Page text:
The legendary Rosa Parks cemented her place as the symbol of defiance to muscular authorities hell-bent on stifling her basic rights.
By refusing to give up her seat to white people, Mrs. Parks’ courage sparked outrage and energized the civil rights movement. Decades later, the first African American president was photographed seated on the same seat in a symbolic act that demonstrated just how far black people had come.
Many fallen black icons are celebrated for various acts of defiance and courage that helped shape the struggle for freedom. Blacks were considered inferior and unequal despite being natural born citizens of the United States. It took acts of courage, bravery, and outright defiance to bring about a sense of equality. Of course, the key actors in the struggle paid the ultimate price but they are forever engraved in monuments of history as the few who dared to challenge the status quo.
Closer to home, if we had a rotunda, busts of gallant soldiers who fought for our freedom before independence and legions of those who fought strongman regimes after Independence would be must-have.
History is littered with fables of those who fought and died for our freedom from the white man and later on those who vehemently fought the ukoloni mamboleo crusaders.
Historians have a picture of a handcuffed Dedan Kimathi, a picture of a bleeding Timothy Njoya after a beat down from KANU strongmen, a picture of a clobbered Wangari Maathai protesting the grabbing of Uhuru Park, a picture of a bearded Raila O Odinga in handcuffs trying to wave to his supporters from a police van.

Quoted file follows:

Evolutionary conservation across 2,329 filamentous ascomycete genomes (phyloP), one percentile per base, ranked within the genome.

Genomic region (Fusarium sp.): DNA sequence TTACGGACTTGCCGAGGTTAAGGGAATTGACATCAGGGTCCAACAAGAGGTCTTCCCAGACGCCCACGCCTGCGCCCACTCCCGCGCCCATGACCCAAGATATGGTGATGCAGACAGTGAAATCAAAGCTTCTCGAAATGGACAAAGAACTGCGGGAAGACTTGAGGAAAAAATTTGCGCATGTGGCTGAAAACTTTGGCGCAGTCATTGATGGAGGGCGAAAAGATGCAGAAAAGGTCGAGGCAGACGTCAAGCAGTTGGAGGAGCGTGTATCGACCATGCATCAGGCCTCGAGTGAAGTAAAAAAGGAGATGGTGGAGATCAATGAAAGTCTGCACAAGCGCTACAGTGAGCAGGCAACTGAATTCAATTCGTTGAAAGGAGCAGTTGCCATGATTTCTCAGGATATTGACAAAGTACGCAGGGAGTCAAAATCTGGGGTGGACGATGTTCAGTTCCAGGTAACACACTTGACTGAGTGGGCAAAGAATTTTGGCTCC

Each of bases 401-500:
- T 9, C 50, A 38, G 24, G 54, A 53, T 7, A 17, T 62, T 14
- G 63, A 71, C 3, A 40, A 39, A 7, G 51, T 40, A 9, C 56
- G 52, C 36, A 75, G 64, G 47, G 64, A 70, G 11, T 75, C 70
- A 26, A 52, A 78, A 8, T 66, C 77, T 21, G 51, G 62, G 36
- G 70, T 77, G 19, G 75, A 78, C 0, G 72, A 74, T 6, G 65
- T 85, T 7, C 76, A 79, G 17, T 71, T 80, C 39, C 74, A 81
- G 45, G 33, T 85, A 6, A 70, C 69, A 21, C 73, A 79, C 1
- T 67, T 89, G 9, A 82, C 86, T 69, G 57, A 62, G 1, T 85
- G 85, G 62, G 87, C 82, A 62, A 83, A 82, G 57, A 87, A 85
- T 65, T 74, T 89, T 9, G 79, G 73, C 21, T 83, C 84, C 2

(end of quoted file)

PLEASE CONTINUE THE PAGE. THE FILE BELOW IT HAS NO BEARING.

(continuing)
Thanks to Jubilee, they now a have footage of Miguna Miguna being manhandled and frogmarched to a plane while rattling our his constitutional rights.
They now have footage of a Kenyan slamming the walls of a foreign aircraft in defiance of an illegal deportation decree.
Too many folks watching the clip, a picture of a dejected Kenyan protesting the inhumane treatment in the hands of his own countrymen is something that will forever be engraved in their hearts.
To Miguna’s young children, the sight of their father, a man whose verbal intonation is unashamedly Luo being given a rabid dog treatment is all they need to see in order to discern what kind of country their father came from.
And to the budding freedom fighters and the economically oppressed just because they don’t belong to the right tribe, Miguna’s act of defiance is all they needed to see in order to soldier on. They now have a template. If Miguna, a man with a safe legal career can walk away from it and choose to take on the ogre head-on, then why not me?
Jubilee’s trigger-happy episode has given birth to something that no man will be able to contain or control. Of course, the naive cheerleaders gleefully applauded the shameful showdown but what they did not see coming is the proverbial shot in the arm that Miguna delivered to the masses.
NRM, Miguna’s nascent outfit was a struggling creature but Jubilee has just immortalized it’s General in ways that even Miguna himself wouldn’t have done.
Mike Dande is a political analyst based in Washington DC